According to a just released government study (pdf) US hospitals handled 1.27 million emergency room visits or inpatient stays for opioid-related issues in a single year and that was 2014. Those numbers reflected a 64% increase in hospital stays and a 99% increase in ER visits compared to 2005 and are driving cause the mortality spike in the 25 to 44 year old age bracket. This increase is not good news as opioid addiction can be fatal if it’s not treated correctly. Addicts can get help from Recovery Delivered for Ohio or whichever clinic is available in their own state. It’s a very challenging addiction to overcome and requires a lot of support. This is why there is a large movement to increase public awareness of the issue and thus lower the number of people who are willing to try the drug. If the trend continues those numbers will keep rising, dramatically. According to the Washington Post, Maryland and Massachusetts lead in the most overdose cases:
A state report released this month showed that opioid-related deaths in Maryland had nearly quadrupled since 2010, and deaths from fentanyl had increased 38-fold in the past decade. Baltimore City saw 694 deaths from drug and alcohol-related overdoses in 2016 – nearly two a day, and a stunning spike from 2015, when 393 people died from overdoses.
“We see overdoses in all ethnic groups, in all Zip codes,” said Leana Wen, the city’s health commissioner.
Wen signed an order June 1 making naloxone, the overdose-reversal medication, available over the counter at pharmacies, and she urged residents to obtain it. The city has its own stockpile of roughly 4,000 doses, but that has to last until next July. In the meantime, Wen said she is rationing the doses, distributing them to people most likely to need it. In two years, she said, residents have used naloxone to save the lives of more than 950 people. [..]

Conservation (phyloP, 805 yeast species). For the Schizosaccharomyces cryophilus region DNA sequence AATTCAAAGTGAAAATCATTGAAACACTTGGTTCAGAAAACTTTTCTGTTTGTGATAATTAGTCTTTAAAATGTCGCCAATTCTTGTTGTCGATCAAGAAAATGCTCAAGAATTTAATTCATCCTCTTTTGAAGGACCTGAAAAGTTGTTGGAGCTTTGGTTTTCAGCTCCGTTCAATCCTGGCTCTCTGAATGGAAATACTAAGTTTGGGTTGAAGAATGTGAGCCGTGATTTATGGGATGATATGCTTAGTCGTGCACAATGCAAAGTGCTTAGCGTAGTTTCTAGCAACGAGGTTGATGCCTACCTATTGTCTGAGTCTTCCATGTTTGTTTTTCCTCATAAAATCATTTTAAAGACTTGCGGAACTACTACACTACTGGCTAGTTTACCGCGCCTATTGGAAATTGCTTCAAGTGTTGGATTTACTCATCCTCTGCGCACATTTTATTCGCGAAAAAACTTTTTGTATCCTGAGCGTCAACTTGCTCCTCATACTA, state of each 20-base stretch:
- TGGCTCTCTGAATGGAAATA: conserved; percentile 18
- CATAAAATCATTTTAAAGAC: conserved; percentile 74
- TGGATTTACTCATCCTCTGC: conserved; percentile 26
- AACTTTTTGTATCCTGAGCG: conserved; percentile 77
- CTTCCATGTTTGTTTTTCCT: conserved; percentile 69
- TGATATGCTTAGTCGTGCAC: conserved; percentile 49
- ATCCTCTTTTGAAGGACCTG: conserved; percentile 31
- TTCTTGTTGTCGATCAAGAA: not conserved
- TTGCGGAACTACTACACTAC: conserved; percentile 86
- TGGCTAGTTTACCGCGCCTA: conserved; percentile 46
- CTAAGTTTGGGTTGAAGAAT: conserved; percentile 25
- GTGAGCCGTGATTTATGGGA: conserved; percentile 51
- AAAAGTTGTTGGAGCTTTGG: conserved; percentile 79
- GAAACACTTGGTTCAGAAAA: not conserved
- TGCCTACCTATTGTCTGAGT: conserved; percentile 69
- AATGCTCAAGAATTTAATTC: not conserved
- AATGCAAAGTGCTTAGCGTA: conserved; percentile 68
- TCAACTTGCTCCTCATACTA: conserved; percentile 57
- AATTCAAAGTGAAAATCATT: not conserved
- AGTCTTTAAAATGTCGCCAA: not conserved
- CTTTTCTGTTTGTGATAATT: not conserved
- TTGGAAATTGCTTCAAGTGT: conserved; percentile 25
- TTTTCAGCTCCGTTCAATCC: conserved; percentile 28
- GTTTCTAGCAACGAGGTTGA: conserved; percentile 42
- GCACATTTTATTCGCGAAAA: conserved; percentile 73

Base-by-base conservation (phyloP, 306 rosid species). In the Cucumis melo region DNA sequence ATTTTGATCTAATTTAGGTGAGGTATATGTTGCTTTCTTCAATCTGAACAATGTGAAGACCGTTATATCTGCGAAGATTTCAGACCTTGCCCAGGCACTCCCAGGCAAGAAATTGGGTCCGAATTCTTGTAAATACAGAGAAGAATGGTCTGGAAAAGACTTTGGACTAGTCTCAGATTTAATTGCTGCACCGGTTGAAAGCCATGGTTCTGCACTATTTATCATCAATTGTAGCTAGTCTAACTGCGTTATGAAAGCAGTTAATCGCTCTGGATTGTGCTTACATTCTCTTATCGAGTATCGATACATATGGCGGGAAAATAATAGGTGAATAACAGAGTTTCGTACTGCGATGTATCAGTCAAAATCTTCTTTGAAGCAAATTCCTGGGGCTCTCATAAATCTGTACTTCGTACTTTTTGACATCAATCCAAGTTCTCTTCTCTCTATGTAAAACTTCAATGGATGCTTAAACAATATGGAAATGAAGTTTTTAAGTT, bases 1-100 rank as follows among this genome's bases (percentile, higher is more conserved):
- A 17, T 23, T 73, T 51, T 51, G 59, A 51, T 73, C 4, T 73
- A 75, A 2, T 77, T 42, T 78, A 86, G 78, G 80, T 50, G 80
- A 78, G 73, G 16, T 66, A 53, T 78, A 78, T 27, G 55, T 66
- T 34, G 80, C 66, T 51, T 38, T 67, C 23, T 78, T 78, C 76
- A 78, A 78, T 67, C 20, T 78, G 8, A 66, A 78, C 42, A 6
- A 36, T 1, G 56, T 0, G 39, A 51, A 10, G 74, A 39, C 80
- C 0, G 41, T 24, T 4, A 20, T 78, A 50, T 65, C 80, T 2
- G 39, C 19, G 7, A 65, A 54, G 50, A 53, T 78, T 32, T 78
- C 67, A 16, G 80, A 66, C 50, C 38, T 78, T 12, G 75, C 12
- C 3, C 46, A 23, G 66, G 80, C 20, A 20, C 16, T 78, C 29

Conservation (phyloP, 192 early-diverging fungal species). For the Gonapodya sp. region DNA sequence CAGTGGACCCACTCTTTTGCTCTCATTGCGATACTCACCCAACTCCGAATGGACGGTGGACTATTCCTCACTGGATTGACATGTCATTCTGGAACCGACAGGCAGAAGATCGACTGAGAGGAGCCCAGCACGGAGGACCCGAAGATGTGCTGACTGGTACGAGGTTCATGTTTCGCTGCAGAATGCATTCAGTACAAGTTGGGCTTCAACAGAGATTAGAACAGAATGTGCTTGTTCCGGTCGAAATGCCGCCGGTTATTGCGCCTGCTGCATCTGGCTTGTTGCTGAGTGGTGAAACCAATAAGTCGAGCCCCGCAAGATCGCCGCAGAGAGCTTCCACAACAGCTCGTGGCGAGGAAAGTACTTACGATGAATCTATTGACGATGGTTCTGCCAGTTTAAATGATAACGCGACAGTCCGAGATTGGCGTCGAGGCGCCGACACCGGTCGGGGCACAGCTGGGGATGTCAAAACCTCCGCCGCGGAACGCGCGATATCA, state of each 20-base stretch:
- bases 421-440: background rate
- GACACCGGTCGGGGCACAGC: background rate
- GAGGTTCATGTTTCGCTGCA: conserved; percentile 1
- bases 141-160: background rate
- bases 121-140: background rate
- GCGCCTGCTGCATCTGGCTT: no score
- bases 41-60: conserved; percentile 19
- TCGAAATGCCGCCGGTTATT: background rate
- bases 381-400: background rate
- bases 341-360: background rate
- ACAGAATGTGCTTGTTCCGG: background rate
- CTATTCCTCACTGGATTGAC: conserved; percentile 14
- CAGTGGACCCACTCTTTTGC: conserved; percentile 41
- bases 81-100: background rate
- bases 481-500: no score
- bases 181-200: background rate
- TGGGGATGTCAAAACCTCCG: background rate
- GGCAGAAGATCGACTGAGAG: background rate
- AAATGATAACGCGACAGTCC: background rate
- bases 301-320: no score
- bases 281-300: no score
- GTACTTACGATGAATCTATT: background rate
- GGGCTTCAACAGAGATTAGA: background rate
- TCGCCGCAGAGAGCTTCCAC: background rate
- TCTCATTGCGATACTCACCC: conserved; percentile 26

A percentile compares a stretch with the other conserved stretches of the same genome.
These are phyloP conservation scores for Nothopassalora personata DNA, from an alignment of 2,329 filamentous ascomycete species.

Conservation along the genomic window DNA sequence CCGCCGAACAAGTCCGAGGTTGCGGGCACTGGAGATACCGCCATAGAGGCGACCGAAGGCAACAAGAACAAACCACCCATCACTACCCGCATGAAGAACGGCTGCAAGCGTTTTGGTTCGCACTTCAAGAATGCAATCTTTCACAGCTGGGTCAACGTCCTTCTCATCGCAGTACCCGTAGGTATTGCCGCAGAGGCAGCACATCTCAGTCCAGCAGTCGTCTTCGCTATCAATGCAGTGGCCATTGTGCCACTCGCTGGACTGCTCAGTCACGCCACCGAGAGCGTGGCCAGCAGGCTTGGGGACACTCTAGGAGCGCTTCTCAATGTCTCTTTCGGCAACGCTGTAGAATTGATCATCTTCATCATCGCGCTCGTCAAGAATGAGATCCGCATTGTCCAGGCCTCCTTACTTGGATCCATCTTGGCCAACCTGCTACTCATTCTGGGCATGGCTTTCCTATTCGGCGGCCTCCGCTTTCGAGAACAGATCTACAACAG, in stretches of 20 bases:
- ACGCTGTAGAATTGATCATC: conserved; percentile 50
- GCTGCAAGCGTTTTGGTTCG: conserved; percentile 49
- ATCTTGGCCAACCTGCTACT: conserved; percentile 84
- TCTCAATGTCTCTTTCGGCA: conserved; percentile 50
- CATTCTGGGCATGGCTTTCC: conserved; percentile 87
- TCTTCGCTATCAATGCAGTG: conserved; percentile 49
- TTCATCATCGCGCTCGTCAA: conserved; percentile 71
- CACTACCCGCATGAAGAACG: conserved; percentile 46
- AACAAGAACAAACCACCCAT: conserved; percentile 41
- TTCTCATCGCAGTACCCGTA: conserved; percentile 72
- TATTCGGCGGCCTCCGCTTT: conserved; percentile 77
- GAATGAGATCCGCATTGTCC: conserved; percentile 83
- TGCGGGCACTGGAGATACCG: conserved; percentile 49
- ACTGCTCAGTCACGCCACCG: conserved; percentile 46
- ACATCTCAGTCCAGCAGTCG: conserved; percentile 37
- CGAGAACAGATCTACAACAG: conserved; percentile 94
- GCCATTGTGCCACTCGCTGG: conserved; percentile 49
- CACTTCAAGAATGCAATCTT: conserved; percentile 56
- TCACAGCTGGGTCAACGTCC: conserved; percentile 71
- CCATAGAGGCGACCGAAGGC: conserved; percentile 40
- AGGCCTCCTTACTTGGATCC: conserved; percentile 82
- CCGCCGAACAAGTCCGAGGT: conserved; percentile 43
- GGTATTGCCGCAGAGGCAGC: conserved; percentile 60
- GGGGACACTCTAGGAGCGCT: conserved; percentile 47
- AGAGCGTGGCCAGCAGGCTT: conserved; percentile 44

Trailing Maryland for opioid-related hospitalizations is Massachusetts, followed by the District of Columbia. The AHRQ’s data-driven report does not reveal how many patients have been treated multiple times in a given calendar year. It also does not speculate on why some states have such high rates of hospital admissions. It suggests that people in the most urban places are more likely to be treated in a hospital than those in rural areas – which would indicate that lack of access to medical care is a factor in the uptick in death rates seen in less-urban parts of the country in recent years. [..]
The sharpest increase in hospitalization and emergency room treatment for opioids was among people ages 25 to 44, echoing The Washington Post’s recent reporting that found overall death rates (from any cause) in that age bracket have gone up nationally since 2010 – a phenomenon seen in every racial and ethnic group other than Asian Americans.
Drug overdoses are a major driver of this mortality spike, and opioids, which range from prescription painkillers to heroin and fentanyl, cause the majority of fatal overdoses. In 2015, opioid overdoses killed 33,039 Americans, according to data that the Centers for Disease Control and Prevention released last December.
But have no fear, Donald Trump has empaneled a commission headed by New Jersey’s least popular governor, Chris Christie, or maybe not.
Chris Christie silently steers Trump’s new opioid commission into a ditch
By The NJ Star-Ledger Editorial Board via Raw Story
The new commission charged with finding solutions for the opioid crisis — formed by President Trump, and chaired by Gov. Christie — was a few minutes into its first hearing Friday, when one member reminded the panel what time it is.